You can ask for up to $15,000 in a small claims action in Minnesota Conciliation Court—the court that handles small claims matters in Minnesota. The amount for claims involving consumer credit transactions is limited to $4,000, however.
Evictions are not heard in Minnesota Conciliation Court; however, other disputes between landlords and tenants are allowed. It’s also an excellent forum for other types of cases typically brought in small claims courts, too, such as property damage cases and breach of contract disputes.
Minnesota has many Conciliation Courts. You must choose the proper court location or venue; otherwise, the defendant—the person or company you sue—will be able to ask the court to transfer or dismiss your action. In Minnesota, you can file in the county where:
You might have other options, depending on your case. Most courts post venue rules on the court website.
You don’t have an unlimited amount of time to file a lawsuit. You’ll have to bring it within the statute of limitations period for your particular case. For example, you’ll have six years for property damage and contract cases, and two years for injury cases. If you don’t file within this period, you lose your right to sue.
The statute of limitations can stop and restart depending on various circumstances, and figuring out when it expires can be challenging. For instance, if a minor is injured, the personal injury statute won’t begin running until the child reaches 18 years of age. Learn more about calculating the statute of limitations.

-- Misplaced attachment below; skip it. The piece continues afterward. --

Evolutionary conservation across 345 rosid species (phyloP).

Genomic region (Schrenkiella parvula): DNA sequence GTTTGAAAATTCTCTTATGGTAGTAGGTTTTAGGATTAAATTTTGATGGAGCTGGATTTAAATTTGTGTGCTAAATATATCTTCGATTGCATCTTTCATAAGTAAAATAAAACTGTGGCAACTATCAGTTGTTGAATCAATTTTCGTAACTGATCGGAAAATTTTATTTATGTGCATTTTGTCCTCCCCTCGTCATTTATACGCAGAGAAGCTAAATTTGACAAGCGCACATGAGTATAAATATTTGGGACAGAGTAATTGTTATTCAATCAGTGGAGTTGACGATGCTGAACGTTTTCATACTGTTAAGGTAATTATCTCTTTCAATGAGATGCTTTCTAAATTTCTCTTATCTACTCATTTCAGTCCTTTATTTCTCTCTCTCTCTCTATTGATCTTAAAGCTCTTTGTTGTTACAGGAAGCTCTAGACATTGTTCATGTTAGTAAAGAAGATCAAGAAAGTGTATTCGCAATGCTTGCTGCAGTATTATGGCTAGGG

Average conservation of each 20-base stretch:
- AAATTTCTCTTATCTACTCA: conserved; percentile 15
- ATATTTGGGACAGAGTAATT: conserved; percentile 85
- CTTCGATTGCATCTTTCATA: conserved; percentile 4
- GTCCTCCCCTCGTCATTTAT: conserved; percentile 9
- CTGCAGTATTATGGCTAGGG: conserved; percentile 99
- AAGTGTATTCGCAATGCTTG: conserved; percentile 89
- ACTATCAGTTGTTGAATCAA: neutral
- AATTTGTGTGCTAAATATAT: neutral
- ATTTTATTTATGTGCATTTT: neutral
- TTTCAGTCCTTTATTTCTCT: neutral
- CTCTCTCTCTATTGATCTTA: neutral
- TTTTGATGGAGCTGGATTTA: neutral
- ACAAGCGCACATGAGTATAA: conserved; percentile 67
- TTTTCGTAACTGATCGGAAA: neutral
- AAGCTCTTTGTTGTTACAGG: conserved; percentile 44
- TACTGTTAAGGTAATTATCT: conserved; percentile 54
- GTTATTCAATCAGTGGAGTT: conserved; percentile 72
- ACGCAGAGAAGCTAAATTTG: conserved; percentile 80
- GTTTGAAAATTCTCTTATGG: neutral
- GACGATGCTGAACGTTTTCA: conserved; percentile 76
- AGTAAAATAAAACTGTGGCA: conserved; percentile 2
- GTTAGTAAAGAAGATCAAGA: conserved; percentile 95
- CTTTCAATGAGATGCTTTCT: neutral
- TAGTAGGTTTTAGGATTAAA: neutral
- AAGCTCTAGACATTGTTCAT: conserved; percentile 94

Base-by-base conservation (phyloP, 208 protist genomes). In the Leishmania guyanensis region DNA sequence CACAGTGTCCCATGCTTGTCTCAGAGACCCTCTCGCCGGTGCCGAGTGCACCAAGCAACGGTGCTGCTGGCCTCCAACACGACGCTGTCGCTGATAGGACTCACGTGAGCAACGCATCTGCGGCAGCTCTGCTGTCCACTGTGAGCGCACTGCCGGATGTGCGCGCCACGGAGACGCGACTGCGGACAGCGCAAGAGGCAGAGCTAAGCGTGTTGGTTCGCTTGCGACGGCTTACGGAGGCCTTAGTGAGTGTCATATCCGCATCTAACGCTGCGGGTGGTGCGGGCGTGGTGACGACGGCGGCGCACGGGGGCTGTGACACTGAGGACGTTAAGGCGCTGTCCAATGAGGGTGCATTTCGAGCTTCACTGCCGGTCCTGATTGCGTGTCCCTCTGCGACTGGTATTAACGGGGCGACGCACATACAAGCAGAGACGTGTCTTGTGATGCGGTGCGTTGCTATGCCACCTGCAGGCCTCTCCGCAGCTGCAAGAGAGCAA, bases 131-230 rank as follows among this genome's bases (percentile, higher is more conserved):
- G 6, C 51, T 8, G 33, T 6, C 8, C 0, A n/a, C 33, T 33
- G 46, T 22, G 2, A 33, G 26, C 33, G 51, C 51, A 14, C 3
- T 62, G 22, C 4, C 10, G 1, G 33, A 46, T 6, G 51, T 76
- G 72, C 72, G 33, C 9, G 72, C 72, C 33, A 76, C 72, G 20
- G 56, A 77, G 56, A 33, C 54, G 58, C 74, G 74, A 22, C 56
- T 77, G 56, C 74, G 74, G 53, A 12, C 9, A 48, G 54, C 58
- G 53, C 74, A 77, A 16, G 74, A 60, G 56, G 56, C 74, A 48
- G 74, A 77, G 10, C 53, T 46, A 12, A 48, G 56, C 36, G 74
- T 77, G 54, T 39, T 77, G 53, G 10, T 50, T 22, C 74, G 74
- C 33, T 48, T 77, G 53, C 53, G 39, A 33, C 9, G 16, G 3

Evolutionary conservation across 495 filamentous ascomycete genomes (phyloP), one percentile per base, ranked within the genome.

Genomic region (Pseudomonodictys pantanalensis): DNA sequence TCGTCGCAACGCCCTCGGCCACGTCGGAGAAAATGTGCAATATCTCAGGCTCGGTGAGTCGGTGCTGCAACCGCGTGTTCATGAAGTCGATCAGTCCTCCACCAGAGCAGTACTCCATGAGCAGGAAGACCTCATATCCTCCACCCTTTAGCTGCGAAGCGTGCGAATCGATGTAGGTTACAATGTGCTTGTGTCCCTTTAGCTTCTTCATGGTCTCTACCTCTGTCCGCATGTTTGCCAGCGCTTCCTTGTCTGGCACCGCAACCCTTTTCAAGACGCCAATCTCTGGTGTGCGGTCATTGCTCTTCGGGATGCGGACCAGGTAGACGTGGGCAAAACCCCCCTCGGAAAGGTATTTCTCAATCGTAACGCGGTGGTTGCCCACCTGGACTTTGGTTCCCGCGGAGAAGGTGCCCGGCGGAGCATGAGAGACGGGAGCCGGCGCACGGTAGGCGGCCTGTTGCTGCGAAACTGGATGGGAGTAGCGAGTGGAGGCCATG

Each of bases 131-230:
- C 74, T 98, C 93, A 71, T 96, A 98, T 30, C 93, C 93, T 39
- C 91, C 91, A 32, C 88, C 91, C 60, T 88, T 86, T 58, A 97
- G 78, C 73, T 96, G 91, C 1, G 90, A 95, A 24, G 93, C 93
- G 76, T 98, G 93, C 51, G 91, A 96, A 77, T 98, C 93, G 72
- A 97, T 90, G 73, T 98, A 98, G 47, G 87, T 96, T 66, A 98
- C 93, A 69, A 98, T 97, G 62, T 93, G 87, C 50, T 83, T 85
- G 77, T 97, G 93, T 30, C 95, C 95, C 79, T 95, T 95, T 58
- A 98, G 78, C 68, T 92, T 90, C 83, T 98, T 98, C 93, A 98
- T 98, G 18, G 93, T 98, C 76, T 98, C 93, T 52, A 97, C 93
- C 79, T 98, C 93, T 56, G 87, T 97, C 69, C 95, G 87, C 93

No. Lawyers cannot appear on behalf of small claims plaintiffs or claimants.
No. In Minnesota, the defendant doesn’t have to file an answer before the hearing. The defendant can avoid an automatic default judgment by appearing at the hearing, and can put forth a defense then. Learn what happens if you get sued in small claims court.
A judge will hear your case at the Conciliation hearing. Find out what to expect at the small claims trial.
Yes. Either side can appeal the Conciliation judgment by filing the appropriate paperwork with the court administrator within twenty days of the mailing of the judgment. You must file the appeal within the proper time. Keep in mind that you’ll have less than twenty days since time is calculated from the mailing date, not the date you receive the judgment.
No. You’ll be responsible for all collection efforts. It’s a good idea to determine whether you can collect before deciding whether to sue.
Most courts include filing instructions on the court website or provide self-help services. For additional resources, try Minnesota Judicial Branch’s Conciliation Court or the Minnesota Attorney General’s Guide to Small Claims. You can also view Minnesota law online on the Minnesota Legislature website (Minn. Stat. Ann. §§ 491A.01 to 491A.03; General Practice Rules, Rules 501 to 525).
For detailed help with case filing, court strategy, and collecting a money judgment, see Everybody's Guide to Small Claims Court by Attorney Cara O'Neill (Nolo).
Look out for Legal Changes. This overview doesn’t provide all of the information needed to file a small claims case. Also, keep in mind that statutes can change, and checking them is always a good idea. How the courts interpret and apply the law can also change. These are just some of the reasons to consult an attorney if you have any questions about litigating your case or if you aren’t comfortable independently verifying the law.
Updated February 5, 2020